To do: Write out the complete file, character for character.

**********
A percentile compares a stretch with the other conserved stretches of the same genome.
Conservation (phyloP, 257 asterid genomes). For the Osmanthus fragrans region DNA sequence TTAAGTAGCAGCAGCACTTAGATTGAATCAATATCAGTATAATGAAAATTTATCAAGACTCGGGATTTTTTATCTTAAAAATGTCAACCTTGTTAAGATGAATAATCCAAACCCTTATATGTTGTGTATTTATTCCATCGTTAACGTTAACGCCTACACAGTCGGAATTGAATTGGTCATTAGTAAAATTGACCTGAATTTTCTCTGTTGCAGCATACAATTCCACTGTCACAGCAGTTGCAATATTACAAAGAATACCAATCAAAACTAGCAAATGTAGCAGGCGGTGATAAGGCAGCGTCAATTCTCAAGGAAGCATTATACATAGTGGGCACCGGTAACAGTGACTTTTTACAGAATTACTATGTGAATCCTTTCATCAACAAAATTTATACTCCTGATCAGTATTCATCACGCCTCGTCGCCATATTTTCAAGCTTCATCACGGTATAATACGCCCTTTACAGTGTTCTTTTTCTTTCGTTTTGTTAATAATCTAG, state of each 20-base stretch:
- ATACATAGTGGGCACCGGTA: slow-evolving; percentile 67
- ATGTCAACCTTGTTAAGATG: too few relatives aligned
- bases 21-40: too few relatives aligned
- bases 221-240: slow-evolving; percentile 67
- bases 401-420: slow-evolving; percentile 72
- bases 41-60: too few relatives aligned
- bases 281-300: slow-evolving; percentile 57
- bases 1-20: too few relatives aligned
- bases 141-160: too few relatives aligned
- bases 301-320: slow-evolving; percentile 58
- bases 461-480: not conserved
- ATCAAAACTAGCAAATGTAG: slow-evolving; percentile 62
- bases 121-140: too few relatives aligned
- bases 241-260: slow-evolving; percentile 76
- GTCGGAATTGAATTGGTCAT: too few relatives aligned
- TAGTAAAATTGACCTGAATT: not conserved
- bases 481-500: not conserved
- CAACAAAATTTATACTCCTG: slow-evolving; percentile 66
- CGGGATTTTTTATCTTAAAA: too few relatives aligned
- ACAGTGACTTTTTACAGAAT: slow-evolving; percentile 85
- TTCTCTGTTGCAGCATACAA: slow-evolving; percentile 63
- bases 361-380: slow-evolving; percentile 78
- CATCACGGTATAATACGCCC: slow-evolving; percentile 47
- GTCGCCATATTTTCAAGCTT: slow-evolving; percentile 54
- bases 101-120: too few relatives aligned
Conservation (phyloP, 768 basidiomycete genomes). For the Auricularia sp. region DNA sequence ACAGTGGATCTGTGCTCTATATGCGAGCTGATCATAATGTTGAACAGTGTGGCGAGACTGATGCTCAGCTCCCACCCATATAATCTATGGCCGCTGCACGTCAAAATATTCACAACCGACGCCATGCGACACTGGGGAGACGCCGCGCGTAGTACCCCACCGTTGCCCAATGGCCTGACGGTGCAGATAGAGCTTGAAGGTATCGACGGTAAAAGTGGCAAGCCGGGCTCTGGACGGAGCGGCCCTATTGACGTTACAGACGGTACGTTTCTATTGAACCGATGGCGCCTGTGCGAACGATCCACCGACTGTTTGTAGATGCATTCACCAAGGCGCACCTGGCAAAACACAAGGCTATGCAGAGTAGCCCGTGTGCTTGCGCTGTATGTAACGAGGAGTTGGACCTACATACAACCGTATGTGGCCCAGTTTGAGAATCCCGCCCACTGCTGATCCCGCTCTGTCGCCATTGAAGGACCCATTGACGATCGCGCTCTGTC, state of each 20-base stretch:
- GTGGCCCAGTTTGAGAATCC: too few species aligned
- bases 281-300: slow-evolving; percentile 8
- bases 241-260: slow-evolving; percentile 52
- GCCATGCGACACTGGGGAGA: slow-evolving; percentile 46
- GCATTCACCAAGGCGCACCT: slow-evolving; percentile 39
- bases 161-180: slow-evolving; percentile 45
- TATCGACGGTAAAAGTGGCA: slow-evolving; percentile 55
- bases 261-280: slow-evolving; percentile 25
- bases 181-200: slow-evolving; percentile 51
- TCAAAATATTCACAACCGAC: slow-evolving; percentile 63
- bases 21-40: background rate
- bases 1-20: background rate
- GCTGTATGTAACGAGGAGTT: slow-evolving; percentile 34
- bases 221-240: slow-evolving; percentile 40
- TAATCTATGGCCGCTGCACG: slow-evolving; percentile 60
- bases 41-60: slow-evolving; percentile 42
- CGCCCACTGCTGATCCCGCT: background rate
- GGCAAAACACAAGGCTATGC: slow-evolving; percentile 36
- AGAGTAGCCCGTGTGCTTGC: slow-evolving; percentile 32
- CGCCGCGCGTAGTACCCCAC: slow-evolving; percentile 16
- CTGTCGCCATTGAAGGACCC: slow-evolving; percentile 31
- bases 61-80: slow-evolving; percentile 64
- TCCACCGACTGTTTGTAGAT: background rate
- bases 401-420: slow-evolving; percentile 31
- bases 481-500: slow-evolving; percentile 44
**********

A percentile compares a stretch with the other conserved stretches of the same genome.
Conservation (phyloP, 257 asterid genomes). For the Osmanthus fragrans region DNA sequence TTAAGTAGCAGCAGCACTTAGATTGAATCAATATCAGTATAATGAAAATTTATCAAGACTCGGGATTTTTTATCTTAAAAATGTCAACCTTGTTAAGATGAATAATCCAAACCCTTATATGTTGTGTATTTATTCCATCGTTAACGTTAACGCCTACACAGTCGGAATTGAATTGGTCATTAGTAAAATTGACCTGAATTTTCTCTGTTGCAGCATACAATTCCACTGTCACAGCAGTTGCAATATTACAAAGAATACCAATCAAAACTAGCAAATGTAGCAGGCGGTGATAAGGCAGCGTCAATTCTCAAGGAAGCATTATACATAGTGGGCACCGGTAACAGTGACTTTTTACAGAATTACTATGTGAATCCTTTCATCAACAAAATTTATACTCCTGATCAGTATTCATCACGCCTCGTCGCCATATTTTCAAGCTTCATCACGGTATAATACGCCCTTTACAGTGTTCTTTTTCTTTCGTTTTGTTAATAATCTAG, state of each 20-base stretch:
- ATACATAGTGGGCACCGGTA: slow-evolving; percentile 67
- ATGTCAACCTTGTTAAGATG: too few relatives aligned
- bases 21-40: too few relatives aligned
- bases 221-240: slow-evolving; percentile 67
- bases 401-420: slow-evolving; percentile 72
- bases 41-60: too few relatives aligned
- bases 281-300: slow-evolving; percentile 57
- bases 1-20: too few relatives aligned
- bases 141-160: too few relatives aligned
- bases 301-320: slow-evolving; percentile 58
- bases 461-480: not conserved
- ATCAAAACTAGCAAATGTAG: slow-evolving; percentile 62
- bases 121-140: too few relatives aligned
- bases 241-260: slow-evolving; percentile 76
- GTCGGAATTGAATTGGTCAT: too few relatives aligned
- TAGTAAAATTGACCTGAATT: not conserved
- bases 481-500: not conserved
- CAACAAAATTTATACTCCTG: slow-evolving; percentile 66
- CGGGATTTTTTATCTTAAAA: too few relatives aligned
- ACAGTGACTTTTTACAGAAT: slow-evolving; percentile 85
- TTCTCTGTTGCAGCATACAA: slow-evolving; percentile 63
- bases 361-380: slow-evolving; percentile 78
- CATCACGGTATAATACGCCC: slow-evolving; percentile 47
- GTCGCCATATTTTCAAGCTT: slow-evolving; percentile 54
- bases 101-120: too few relatives aligned
Conservation (phyloP, 768 basidiomycete genomes). For the Auricularia sp. region DNA sequence ACAGTGGATCTGTGCTCTATATGCGAGCTGATCATAATGTTGAACAGTGTGGCGAGACTGATGCTCAGCTCCCACCCATATAATCTATGGCCGCTGCACGTCAAAATATTCACAACCGACGCCATGCGACACTGGGGAGACGCCGCGCGTAGTACCCCACCGTTGCCCAATGGCCTGACGGTGCAGATAGAGCTTGAAGGTATCGACGGTAAAAGTGGCAAGCCGGGCTCTGGACGGAGCGGCCCTATTGACGTTACAGACGGTACGTTTCTATTGAACCGATGGCGCCTGTGCGAACGATCCACCGACTGTTTGTAGATGCATTCACCAAGGCGCACCTGGCAAAACACAAGGCTATGCAGAGTAGCCCGTGTGCTTGCGCTGTATGTAACGAGGAGTTGGACCTACATACAACCGTATGTGGCCCAGTTTGAGAATCCCGCCCACTGCTGATCCCGCTCTGTCGCCATTGAAGGACCCATTGACGATCGCGCTCTGTC, state of each 20-base stretch:
- GTGGCCCAGTTTGAGAATCC: too few species aligned
- bases 281-300: slow-evolving; percentile 8
- bases 241-260: slow-evolving; percentile 52
- GCCATGCGACACTGGGGAGA: slow-evolving; percentile 46
- GCATTCACCAAGGCGCACCT: slow-evolving; percentile 39
- bases 161-180: slow-evolving; percentile 45
- TATCGACGGTAAAAGTGGCA: slow-evolving; percentile 55
- bases 261-280: slow-evolving; percentile 25
- bases 181-200: slow-evolving; percentile 51
- TCAAAATATTCACAACCGAC: slow-evolving; percentile 63
- bases 21-40: background rate
- bases 1-20: background rate
- GCTGTATGTAACGAGGAGTT: slow-evolving; percentile 34
- bases 221-240: slow-evolving; percentile 40
- TAATCTATGGCCGCTGCACG: slow-evolving; percentile 60
- bases 41-60: slow-evolving; percentile 42
- CGCCCACTGCTGATCCCGCT: background rate
- GGCAAAACACAAGGCTATGC: slow-evolving; percentile 36
- AGAGTAGCCCGTGTGCTTGC: slow-evolving; percentile 32
- CGCCGCGCGTAGTACCCCAC: slow-evolving; percentile 16
- CTGTCGCCATTGAAGGACCC: slow-evolving; percentile 31
- bases 61-80: slow-evolving; percentile 64
- TCCACCGACTGTTTGTAGAT: background rate
- bases 401-420: slow-evolving; percentile 31
- bases 481-500: slow-evolving; percentile 44